1. Filling of political void:
• Their greatest accomplishment was filling a political void at a time when the national movement was regaining strength. And they did so without succumbing to the colonial regime's influence. ‘We have stood firm,' Motilal Nehru wrote to his son.
• While some members of their ranks fell by the wayside due to the parliamentary framework, the overwhelming majority showed their mettle and stood firm.
• They worked in the legislatures in a disciplined and orderly manner, withdrawing when the call came.
2. Work in legislature:
They demonstrated that it was possible to use legislatures in innovative ways while promoting self-reliant anti-imperialism politics.
• They also succeeded in exposing the flaws in the 1919 Reform Act and demonstrating to the public that India was ruled by lawless laws.
3. Work of no-changers:
• Meanwhile, the no-changers continued their laborious, quiet, unobtrusive grass-roots construction work on behalf of khadi and spinning, national education, Hindu-Muslim unity, the fight against untouchability, and the boycott of foreign cloth.
• Hundreds of ashrams sprung up across the country, where political cadres received practical training in khadi work and working with the lower castes and tribal people.
• Example, Vedchi Ashram in Bardoli taluqa, Gujarat, where Chimanlal Mehta, Jugatram Dave, and Chimanlal Bhatt dedicated their entire lives to spreading education among the adivasis or kaliparaj; or Ravishankar Maharaj's work among the lower caste Baralyas of Kheda district.
4. Constructive work of Gandhi:
It had a wide range of topics. It provided much-needed relief to the poor, aided the nation-building process, and familiarised urban-based and upper caste cadres with the conditions of villages and lower castes.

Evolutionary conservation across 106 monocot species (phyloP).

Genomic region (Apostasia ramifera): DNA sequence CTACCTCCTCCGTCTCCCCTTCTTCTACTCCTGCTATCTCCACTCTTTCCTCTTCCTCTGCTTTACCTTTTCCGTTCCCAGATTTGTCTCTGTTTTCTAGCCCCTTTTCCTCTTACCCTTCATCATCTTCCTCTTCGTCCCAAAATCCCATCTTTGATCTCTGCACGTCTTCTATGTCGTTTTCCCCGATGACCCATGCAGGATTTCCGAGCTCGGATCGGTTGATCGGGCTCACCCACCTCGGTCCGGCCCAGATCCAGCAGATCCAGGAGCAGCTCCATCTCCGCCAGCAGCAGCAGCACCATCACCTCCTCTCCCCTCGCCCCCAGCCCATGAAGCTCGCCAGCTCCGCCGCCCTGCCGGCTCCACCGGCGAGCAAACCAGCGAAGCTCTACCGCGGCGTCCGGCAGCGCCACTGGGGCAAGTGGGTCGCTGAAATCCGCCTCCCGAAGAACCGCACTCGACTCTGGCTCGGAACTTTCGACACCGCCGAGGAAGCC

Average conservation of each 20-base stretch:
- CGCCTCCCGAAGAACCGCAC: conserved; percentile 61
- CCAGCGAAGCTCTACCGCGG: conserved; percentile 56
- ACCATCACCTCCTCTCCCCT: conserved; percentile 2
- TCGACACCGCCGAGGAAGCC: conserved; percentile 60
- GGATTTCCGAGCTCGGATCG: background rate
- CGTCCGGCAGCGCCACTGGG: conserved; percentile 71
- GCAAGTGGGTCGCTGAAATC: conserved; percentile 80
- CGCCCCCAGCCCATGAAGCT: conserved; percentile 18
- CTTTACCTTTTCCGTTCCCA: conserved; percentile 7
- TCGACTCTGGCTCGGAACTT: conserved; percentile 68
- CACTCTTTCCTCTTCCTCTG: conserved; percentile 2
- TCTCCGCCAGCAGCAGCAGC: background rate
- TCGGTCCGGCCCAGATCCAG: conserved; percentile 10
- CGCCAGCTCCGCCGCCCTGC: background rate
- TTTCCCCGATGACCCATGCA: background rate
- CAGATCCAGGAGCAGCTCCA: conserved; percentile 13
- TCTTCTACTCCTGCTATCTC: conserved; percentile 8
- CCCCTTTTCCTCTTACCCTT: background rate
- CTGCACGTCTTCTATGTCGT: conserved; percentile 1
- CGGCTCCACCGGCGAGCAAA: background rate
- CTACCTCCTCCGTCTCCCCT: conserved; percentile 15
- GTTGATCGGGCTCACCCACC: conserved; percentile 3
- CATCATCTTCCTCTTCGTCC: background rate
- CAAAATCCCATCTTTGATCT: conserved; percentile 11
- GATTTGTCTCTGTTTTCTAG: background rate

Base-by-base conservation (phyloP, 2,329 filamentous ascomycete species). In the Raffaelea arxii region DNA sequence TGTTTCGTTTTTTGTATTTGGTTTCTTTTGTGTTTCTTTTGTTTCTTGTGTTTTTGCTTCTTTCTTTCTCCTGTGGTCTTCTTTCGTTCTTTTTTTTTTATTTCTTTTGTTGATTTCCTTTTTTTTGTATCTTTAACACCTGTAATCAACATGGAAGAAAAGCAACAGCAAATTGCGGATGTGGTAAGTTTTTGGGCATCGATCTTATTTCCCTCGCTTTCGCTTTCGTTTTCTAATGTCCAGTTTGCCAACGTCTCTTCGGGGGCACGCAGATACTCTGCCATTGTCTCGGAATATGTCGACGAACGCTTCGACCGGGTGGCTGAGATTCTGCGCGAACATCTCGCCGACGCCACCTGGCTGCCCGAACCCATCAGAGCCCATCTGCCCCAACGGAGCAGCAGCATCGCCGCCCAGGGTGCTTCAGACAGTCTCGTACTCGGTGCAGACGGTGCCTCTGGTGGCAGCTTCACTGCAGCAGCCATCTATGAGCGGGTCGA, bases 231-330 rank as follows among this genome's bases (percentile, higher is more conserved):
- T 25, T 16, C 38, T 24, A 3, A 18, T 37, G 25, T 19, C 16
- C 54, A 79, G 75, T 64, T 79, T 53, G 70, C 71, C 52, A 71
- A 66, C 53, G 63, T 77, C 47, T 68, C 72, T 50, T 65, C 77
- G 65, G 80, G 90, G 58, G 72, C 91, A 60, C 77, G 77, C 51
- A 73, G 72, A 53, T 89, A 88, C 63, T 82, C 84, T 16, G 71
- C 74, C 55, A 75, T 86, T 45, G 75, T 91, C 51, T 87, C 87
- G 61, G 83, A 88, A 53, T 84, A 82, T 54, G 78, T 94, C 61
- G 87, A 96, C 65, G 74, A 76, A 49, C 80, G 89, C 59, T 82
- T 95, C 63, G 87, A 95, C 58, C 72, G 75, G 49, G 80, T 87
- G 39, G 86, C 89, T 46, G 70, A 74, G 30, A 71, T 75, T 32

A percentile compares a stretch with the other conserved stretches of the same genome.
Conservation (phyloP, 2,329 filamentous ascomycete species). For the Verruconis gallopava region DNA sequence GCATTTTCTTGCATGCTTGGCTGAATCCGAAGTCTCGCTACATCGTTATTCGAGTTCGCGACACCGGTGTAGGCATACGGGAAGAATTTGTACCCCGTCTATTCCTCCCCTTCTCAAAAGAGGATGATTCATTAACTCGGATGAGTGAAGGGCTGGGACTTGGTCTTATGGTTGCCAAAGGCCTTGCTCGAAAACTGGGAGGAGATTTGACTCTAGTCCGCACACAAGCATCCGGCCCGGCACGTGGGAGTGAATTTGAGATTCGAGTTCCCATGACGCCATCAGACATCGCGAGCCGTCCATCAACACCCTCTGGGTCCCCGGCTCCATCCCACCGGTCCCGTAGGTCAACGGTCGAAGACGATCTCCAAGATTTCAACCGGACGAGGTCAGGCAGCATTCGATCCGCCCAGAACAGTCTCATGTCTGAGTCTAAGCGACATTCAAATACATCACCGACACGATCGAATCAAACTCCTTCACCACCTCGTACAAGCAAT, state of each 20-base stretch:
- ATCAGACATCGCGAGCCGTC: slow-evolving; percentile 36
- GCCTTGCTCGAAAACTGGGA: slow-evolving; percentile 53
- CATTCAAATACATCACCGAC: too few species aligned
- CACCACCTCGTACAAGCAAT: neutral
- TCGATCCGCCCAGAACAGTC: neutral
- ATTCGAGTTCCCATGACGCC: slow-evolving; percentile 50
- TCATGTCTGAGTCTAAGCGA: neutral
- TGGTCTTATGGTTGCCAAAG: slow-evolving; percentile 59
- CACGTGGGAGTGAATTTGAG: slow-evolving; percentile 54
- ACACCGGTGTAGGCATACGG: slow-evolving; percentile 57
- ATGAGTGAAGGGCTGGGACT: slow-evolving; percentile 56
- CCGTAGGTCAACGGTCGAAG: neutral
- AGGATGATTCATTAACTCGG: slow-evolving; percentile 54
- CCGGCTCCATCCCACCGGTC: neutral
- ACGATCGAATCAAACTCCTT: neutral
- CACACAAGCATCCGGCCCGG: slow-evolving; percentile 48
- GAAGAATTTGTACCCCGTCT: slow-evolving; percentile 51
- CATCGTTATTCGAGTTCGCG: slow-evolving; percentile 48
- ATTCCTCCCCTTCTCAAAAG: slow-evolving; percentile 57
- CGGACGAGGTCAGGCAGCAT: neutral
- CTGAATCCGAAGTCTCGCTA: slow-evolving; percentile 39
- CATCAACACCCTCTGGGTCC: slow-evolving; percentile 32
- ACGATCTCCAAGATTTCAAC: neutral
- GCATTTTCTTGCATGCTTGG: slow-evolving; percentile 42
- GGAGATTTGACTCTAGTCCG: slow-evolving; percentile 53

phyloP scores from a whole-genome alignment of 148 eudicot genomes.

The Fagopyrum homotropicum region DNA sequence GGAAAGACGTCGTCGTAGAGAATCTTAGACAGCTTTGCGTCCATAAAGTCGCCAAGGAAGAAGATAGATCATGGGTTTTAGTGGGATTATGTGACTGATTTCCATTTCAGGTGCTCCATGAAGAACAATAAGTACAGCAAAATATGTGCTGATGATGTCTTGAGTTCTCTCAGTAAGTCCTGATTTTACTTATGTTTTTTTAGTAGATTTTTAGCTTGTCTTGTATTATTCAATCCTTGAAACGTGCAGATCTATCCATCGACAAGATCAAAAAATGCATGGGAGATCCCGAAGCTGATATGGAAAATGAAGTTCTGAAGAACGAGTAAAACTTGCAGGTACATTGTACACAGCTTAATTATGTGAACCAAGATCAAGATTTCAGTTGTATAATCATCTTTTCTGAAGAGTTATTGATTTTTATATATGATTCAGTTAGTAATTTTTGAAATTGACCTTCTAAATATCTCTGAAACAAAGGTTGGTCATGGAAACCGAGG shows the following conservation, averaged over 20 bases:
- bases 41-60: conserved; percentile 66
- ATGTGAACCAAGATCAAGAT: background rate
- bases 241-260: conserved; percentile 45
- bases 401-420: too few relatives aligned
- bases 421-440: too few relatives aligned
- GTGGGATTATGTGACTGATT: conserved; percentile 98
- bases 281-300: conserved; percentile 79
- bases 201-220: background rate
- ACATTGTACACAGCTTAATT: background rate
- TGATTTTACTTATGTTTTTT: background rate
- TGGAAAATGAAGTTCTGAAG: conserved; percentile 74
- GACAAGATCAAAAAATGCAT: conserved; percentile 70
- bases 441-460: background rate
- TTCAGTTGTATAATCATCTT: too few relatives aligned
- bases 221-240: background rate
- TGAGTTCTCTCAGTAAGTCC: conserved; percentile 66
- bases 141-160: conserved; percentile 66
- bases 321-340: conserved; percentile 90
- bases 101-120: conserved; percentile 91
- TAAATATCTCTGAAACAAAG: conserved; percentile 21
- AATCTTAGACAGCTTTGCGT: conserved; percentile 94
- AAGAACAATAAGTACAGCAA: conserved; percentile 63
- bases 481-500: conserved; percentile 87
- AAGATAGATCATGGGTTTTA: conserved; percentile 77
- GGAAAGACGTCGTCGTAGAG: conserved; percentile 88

• It provided political workers or cadres to the Congress.
• Continuous and effective work in the passive phases of the national movement aided in the development of their organising capacity and self-reliance, as well as their bonds with those sections of the masses who had previously been untouched by politics.
• It instilled new hope in the rural masses and increased Congress's influence among them.
5. Boycott of foreign goods:
• There could be no united struggle against colonialism without the uplift of the lower castes and Adivasis.
• The boycott of foreign cloth was a brilliant move that demonstrated the Indian people's determination to be free to rulers and the rest of the world.
Significance of constructive work:
o Young men were educated in alternative, non-colonial ideological frameworks at national schools and colleges. Many of the young men and women who dropped out in 1920-21 returned to officially recognised educational institutions, but many of them went on to become full-time cadres in the movement.
o Constructive work was a major channel for the recruitment of freedom fighters and their political training, as well as the selection and testing of their "officers" and "leaders" in general.
o In the active Satyagraha phase of the nationalist movement, constructive workers were to act as the steel frame. It was thus no coincidence that khadi bhandar workers, students and teachers at national schools and colleges, and inmates of Gandhian ashrams served as the backbone of civil disobedience movements
as organisers and active Satyagrahis.
The years 1922-1927 were marked by a series of contradictory events. While both the Swarajists and the Gandhian constructive workers were active in their own right, both camps were plagued by virulent factionalism and indiscipline. By 1927, a general sense of apathy and frustration had begun to pervade the country. ‘My only hope, therefore, lies in prayer and answer to prayer,' Gandhiji wrote in May 1927.